Transparency campaigners dismayed at clean bill of health for UK government

On Friday, 7 December the Financial Action Task Force (FATF), a G7 initiative to combat money laundering and terrorist financing awarded the UK the highest rating it has ever given. The move was greeted with stark disbelief by anti-corruption and transparency campaigners such as Global Witness, Transparency International and Corruption Watch. They have a point. Many would echo their view that while the UK has taken a number of initiatives to combat money laundering in recent years, the flow of dirty money continues unabated.

A Global Witness campaigner stated, “Hundreds of billions of dirty pounds are washing through our banks and property market every year, as the government openly admits. Giving it so much credit before we’ve seen real change makes a mockery of the whole process.” Transparency International has often expressed the view that the FATF approach is fundamentally flawed. It is all too cosy. According to its January 2017 position paper: “Policy discussions within the confines of a largely closed, expert-driven anti-money laundering (AML) space have not generated sufficiently effective AML policies. No country is yet compliant with the international FATF standards.” The paper calls for greater openness and the involvement of civil society. Let us, however, add some context. As FATF rightly stated in announcing its report, the UK is the largest financial services provider in the world and, as a result of the exceptionally large volume of funds flowing through its financial sector, the country also faces a significant risk that some of these funds have links to crime and terrorism.

The FATF report emphasizes that the UK government has a strong understanding of these risks and has implemented a raft of policies, strategies and proactive initiatives to address them. It states that the UK aggressively pursues money laundering and terrorist financing investigations and prosecutions, achieving 1400 convictions each year for money laundering. And it adds that the UK’s overall anti-money laundering and counter financing of terrorism (AML/CFT) regime is effective in many respects. Nevertheless, when it comes to the shortcomings, FATF’s criticisms of UK efforts are ultra-cautious. It says that “the intensity of supervision is not consistent across all [financial and non-financial] sectors and UK needs to ensure that supervision of all entities is fully in line with the significant risks the UK faces.” It adds that the UK “needs to address certain areas of weakness, such as supervision and the reporting and investigation of suspicious transactions. However, the country has demonstrated a robust level of understanding of its risks, a range of proactive measures and initiatives to counter the significant risks identified and plays a leading role in promoting global effective implementation of AML/CFT measures”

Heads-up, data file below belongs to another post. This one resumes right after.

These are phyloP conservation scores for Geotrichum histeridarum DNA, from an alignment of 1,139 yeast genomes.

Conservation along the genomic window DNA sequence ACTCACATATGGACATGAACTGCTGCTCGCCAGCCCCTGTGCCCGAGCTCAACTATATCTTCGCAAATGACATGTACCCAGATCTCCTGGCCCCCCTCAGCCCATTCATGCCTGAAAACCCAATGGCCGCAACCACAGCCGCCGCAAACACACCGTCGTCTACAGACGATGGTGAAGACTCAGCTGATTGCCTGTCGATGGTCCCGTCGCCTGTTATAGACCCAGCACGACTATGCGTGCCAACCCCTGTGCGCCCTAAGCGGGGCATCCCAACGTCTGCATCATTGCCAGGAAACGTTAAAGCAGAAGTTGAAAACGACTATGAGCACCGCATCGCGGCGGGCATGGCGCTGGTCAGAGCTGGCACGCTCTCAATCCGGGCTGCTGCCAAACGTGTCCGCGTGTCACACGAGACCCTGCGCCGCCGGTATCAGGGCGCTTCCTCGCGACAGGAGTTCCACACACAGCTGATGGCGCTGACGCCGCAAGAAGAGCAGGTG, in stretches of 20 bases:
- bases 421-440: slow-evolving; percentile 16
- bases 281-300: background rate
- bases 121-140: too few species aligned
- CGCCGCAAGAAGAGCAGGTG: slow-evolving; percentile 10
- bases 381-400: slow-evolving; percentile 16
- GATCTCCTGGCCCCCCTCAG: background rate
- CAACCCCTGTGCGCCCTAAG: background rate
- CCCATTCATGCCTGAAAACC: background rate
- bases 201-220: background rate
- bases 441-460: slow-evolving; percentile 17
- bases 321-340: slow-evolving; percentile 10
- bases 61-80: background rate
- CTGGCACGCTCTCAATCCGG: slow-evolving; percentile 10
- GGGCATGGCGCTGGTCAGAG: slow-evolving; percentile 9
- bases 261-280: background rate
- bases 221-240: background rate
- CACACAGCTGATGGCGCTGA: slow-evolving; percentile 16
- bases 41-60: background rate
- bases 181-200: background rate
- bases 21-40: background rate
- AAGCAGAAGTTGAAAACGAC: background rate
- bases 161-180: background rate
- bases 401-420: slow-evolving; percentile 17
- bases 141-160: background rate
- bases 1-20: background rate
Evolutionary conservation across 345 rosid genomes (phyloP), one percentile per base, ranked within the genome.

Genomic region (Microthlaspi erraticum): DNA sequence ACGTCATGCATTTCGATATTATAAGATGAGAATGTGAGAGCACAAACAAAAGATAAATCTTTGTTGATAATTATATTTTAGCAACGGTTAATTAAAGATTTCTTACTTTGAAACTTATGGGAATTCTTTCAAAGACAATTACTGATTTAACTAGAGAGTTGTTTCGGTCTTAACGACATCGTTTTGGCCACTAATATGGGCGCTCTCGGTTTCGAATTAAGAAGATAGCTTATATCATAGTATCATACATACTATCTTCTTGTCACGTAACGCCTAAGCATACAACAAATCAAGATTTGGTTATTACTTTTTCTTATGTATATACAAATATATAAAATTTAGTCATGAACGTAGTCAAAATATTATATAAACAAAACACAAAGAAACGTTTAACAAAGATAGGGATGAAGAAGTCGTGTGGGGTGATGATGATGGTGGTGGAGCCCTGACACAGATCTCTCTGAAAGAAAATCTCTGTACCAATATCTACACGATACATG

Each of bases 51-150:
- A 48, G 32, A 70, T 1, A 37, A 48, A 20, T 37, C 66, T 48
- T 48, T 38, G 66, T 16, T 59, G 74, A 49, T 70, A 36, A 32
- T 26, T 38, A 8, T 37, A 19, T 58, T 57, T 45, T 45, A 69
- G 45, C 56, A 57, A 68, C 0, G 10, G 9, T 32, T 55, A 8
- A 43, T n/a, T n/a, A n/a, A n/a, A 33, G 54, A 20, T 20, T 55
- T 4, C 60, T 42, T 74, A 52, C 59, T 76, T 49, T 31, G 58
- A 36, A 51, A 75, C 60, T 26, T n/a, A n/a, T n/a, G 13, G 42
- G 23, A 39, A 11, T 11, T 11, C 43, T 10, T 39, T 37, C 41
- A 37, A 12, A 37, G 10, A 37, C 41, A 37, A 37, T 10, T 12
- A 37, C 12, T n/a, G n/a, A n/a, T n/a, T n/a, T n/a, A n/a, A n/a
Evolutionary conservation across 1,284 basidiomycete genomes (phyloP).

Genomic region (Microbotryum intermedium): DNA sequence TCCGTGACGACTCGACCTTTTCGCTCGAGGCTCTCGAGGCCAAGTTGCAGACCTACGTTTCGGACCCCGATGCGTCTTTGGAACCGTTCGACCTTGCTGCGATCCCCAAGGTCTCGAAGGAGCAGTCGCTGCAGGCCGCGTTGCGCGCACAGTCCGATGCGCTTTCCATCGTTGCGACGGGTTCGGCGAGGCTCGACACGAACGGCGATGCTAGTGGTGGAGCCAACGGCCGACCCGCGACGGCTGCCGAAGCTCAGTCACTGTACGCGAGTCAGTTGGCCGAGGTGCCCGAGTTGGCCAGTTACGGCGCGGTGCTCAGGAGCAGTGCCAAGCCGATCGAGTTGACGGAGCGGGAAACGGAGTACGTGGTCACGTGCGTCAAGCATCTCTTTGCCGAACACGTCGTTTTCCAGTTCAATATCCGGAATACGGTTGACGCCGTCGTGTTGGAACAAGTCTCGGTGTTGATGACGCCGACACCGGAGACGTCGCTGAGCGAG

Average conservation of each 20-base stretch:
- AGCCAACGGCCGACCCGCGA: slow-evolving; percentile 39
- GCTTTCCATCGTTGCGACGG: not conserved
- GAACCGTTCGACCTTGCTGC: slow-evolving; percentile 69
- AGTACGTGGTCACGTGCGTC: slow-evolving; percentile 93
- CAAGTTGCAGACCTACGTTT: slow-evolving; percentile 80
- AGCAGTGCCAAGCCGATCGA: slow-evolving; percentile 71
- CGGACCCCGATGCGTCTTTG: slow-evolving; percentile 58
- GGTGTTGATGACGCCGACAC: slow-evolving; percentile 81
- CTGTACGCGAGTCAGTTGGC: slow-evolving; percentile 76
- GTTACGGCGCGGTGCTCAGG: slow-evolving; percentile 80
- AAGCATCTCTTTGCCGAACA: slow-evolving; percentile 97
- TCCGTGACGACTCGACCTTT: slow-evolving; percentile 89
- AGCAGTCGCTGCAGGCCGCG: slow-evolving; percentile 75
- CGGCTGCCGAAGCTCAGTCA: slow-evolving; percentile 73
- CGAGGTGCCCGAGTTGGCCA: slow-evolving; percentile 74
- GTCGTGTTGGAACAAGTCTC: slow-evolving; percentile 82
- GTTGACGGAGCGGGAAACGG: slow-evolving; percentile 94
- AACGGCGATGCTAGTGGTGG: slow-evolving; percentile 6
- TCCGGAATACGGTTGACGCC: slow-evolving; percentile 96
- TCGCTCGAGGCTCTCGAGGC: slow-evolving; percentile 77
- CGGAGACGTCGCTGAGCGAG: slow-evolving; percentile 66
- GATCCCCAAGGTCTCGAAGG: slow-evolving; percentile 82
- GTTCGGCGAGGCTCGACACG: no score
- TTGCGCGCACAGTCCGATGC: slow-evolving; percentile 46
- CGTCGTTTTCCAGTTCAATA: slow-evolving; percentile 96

The Global Laundromat

So where are we to find the truth between these extremes? We believe that there is truth in both positions, but neither the optimism (some would say complacency) of FATF nor the “demands” for “tougher action” of the campaigners can offer a comprehensive answer. It is true that the United Kingdom has had some spectacular successes in recent months. An example was the clampdown on Scottish Limited Partnerships (SLPs).

According to the Wall Street Journal, these “are used by thousands of legitimate businesses, including the private-equity and pension industries, bringing more than £30 billion ($38 billion) a year in investment to the UK”. However, SLPs have also been an important conduit for dirty money and especially Russian dirty money, including $20 billion in a scandal known as the Global Laundromat. The UK responded with new laws in 2017 to make their ownership more transparent and claims that this has led to an 80% drop in the number of new registrants. In July of this year, the UK also laid out a broader set of proposals requiring foreign companies and other legal entities owning UK real estate to reveal the true beneficial owners.

But these measures received a lukewarm welcome by Global Witness and other campaigners who pointed to the lack of prosecutions, demanding that the authorities make better use of the information it receives from both financial institutions and non-financial institutions (e.g. legal practices).

Technology must be better employed

Sifting through information to identify the ultimate beneficial owners behind ghost companies is no easy matter. In the 2014 KPMG Global AML Survey, respondents stated that “identifying complex ownership structures is the most challenging area in the implementation of a risk-based approach to KYC collection”. Part of the problem is that thousands of offshore operations and others with a complex ownership structure are perfectly legitimate, so how does a bank or a lawyer identify those that are being used for fraudulent financial transactions, without scaring away business? They need to be extremely careful to distinguish between what’s legit and what isn’t. Many businesses use sophisticated legal structures for valid reasons such as asset protection, estate planning, privacy and confidentiality.